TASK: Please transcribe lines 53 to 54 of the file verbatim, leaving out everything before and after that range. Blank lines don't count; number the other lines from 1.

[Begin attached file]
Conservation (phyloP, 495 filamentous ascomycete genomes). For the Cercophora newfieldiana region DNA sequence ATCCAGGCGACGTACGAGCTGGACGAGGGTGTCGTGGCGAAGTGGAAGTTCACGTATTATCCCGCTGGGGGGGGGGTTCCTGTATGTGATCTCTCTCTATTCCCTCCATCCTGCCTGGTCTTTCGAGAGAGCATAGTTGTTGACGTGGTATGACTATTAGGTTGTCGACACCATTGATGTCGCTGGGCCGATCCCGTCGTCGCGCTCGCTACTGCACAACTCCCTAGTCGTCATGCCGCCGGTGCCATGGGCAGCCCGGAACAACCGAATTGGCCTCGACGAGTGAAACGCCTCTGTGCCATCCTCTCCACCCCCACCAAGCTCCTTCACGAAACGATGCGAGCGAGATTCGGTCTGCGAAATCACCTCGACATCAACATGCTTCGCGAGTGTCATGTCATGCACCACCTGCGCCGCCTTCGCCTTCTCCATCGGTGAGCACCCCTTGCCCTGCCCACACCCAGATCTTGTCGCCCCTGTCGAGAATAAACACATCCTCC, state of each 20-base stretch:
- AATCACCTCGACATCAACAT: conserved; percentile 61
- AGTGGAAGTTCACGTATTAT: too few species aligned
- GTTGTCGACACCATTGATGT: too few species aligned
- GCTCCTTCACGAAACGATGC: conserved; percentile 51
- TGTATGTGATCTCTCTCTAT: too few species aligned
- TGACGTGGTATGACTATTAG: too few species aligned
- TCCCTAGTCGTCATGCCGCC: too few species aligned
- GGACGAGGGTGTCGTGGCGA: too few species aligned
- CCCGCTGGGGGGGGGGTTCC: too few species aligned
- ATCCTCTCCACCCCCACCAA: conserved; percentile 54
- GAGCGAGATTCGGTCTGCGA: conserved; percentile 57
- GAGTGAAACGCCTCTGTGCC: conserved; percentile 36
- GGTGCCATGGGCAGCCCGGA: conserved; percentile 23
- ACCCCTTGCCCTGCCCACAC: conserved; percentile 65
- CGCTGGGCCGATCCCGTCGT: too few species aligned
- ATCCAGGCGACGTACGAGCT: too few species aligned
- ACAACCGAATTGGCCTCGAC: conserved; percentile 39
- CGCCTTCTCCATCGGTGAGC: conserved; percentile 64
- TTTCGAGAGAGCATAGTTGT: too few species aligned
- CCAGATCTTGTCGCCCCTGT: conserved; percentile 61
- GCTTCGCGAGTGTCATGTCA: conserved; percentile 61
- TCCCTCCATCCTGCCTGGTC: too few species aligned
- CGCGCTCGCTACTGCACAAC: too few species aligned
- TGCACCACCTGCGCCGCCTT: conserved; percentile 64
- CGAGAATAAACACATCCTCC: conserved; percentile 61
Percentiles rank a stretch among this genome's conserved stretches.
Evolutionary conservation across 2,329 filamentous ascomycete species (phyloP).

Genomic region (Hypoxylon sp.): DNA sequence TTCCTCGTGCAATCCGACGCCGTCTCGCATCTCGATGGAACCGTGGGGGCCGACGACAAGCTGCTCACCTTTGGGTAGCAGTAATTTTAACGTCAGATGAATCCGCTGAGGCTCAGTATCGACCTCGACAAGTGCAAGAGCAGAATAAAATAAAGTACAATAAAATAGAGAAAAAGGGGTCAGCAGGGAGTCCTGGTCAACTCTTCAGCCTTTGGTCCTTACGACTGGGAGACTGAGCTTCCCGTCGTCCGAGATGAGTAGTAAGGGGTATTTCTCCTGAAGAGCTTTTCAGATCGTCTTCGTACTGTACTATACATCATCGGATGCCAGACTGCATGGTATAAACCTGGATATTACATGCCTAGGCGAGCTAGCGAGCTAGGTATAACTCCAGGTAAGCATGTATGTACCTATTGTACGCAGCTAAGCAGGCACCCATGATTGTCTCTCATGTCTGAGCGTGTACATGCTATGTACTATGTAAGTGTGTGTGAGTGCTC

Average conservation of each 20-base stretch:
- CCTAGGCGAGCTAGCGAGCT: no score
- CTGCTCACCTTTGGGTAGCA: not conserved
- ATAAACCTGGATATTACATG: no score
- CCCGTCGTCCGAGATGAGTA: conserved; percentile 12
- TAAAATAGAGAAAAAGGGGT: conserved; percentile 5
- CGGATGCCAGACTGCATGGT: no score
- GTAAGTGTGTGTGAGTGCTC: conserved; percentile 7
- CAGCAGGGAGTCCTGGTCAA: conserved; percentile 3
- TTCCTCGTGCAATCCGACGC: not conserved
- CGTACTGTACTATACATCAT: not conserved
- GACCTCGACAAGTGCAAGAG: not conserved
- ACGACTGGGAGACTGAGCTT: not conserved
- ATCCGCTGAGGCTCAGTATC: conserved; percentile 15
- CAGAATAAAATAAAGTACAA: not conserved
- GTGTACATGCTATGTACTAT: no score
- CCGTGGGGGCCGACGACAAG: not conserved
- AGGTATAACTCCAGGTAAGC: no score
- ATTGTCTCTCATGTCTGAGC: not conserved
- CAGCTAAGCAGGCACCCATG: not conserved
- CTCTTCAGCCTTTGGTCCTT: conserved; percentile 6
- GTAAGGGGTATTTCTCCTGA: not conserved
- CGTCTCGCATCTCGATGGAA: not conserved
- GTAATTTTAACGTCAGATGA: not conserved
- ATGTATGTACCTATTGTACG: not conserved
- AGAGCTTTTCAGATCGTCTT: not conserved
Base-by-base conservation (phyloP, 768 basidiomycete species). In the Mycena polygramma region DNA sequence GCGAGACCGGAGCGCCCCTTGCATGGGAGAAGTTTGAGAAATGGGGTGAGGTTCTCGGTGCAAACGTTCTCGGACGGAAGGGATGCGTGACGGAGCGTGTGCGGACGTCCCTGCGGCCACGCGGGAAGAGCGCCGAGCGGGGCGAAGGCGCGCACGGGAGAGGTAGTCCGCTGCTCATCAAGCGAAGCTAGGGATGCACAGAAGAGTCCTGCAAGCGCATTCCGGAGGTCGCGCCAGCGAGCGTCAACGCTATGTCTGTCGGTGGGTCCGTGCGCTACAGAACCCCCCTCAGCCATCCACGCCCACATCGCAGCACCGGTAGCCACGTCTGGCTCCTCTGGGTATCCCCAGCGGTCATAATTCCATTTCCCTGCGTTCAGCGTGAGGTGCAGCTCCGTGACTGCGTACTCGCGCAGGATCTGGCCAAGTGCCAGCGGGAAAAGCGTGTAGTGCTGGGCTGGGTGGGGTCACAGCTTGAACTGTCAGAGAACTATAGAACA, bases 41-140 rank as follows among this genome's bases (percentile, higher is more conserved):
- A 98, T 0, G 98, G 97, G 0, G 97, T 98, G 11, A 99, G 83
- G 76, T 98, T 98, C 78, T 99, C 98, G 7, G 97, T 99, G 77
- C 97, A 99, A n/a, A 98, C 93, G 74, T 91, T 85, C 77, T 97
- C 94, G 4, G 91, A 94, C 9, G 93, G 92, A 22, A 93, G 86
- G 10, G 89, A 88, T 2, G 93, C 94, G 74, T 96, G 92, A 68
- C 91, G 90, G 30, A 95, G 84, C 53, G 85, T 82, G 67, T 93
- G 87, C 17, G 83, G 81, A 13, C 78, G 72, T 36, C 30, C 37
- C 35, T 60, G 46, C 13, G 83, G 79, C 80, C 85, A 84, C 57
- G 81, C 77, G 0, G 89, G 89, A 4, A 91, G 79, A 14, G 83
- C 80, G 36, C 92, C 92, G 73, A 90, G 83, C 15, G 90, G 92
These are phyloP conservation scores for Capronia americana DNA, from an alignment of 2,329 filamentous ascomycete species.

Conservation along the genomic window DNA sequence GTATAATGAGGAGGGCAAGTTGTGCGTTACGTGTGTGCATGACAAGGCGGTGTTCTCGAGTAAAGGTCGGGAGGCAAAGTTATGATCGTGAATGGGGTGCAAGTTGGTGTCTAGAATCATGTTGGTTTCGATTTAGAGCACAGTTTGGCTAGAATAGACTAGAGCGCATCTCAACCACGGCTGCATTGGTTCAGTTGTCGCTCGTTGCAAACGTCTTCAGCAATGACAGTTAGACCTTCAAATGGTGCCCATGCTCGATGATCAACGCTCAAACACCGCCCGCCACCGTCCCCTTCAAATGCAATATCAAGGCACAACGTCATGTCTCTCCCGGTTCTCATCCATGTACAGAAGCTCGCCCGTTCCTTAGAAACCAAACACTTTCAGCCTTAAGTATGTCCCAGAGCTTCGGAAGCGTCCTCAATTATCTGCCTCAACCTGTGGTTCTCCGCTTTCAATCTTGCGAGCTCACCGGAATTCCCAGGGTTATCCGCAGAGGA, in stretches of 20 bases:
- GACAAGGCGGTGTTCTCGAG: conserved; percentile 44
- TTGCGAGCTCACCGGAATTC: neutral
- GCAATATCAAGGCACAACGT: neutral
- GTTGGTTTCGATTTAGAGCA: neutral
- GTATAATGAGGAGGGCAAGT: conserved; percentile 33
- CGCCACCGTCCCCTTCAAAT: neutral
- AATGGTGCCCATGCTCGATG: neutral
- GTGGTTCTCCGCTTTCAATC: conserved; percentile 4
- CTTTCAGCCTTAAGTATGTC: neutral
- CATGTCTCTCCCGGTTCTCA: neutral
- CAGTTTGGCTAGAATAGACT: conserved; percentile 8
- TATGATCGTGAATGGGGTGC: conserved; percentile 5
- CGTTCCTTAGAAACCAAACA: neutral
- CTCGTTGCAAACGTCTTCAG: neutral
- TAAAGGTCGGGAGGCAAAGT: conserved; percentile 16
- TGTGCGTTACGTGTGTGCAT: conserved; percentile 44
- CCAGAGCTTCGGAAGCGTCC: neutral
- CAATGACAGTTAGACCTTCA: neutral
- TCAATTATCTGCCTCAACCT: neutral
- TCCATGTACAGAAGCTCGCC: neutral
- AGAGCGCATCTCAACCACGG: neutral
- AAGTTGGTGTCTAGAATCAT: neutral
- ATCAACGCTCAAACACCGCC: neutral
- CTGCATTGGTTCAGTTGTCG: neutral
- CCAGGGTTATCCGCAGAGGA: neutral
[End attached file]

- GTAATTTTAACGTCAGATGA: not conserved
- ATGTATGTACCTATTGTACG: not conserved